In contrast the GOP establishment always has gravitated towards the presidential candidate in each election cycle who has the requisite cachet and has the potential to raise the most amount of money.

2)After Sarah Palin bowed out of the presidential sweepstakes on October 5, 2011, I called for conservatives to hold a national convention for the purpose of choosing one conservative candidate to rally around to take on Mitt Romney one-on-one. Critics of my suggestion said it was impractical or too late. The critics won: Ultimately my suggestion was not taken up by the movement.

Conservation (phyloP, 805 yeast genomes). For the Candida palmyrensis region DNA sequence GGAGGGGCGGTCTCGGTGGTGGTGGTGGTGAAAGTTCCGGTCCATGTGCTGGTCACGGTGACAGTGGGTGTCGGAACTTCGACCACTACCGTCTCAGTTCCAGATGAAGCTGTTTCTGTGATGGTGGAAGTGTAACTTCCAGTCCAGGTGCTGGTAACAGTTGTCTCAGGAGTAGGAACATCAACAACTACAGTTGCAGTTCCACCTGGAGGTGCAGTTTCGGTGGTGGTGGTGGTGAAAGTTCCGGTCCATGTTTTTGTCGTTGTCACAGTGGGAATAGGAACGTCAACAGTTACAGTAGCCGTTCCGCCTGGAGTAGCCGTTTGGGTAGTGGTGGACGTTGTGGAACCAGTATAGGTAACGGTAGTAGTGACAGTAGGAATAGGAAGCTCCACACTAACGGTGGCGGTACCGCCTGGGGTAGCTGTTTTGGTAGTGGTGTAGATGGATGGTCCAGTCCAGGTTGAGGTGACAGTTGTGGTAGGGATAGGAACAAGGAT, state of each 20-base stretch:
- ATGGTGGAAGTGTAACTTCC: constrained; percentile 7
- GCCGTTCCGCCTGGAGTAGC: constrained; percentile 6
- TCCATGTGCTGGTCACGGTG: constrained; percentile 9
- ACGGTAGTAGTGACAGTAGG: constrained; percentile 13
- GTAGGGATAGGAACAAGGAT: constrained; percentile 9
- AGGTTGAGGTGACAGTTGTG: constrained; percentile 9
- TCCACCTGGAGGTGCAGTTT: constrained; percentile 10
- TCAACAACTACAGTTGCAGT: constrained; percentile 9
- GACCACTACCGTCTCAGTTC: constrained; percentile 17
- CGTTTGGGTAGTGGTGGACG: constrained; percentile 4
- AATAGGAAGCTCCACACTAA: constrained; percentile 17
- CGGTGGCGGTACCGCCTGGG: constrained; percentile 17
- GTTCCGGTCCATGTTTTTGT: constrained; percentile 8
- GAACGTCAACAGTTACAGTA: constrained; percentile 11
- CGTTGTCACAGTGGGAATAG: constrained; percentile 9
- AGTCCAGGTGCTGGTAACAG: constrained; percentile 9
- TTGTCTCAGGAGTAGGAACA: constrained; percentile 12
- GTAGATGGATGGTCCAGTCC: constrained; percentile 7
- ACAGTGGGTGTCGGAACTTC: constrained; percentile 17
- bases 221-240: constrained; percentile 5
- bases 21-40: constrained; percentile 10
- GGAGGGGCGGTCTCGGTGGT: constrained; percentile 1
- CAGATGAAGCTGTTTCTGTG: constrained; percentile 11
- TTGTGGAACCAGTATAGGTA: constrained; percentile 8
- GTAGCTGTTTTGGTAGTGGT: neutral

Conservatives are still NOT united.

3)As in the past conservatives have simply not exercised their power of numbers to tip the scales towards a conservative candidate being chosen by the GOP. The facts are generally in each state primary/caucus from 3/5 to 2/3 of all voters (including independents and Democrats) tell exit pollsters they are conservative, the rest being liberal or moderates. Rarely or seldom do you hear any conservative cite this advantage in the vote. Are conservatives ashamed of their advantage? Why does the movement apparently ignore it? Inferiority complex. Makes you wonder.

4)To follow up on (2), conservatives insist on being independent and willful and that is manifested in conservatives continually splitting their votes among two, three or more conservative candidates.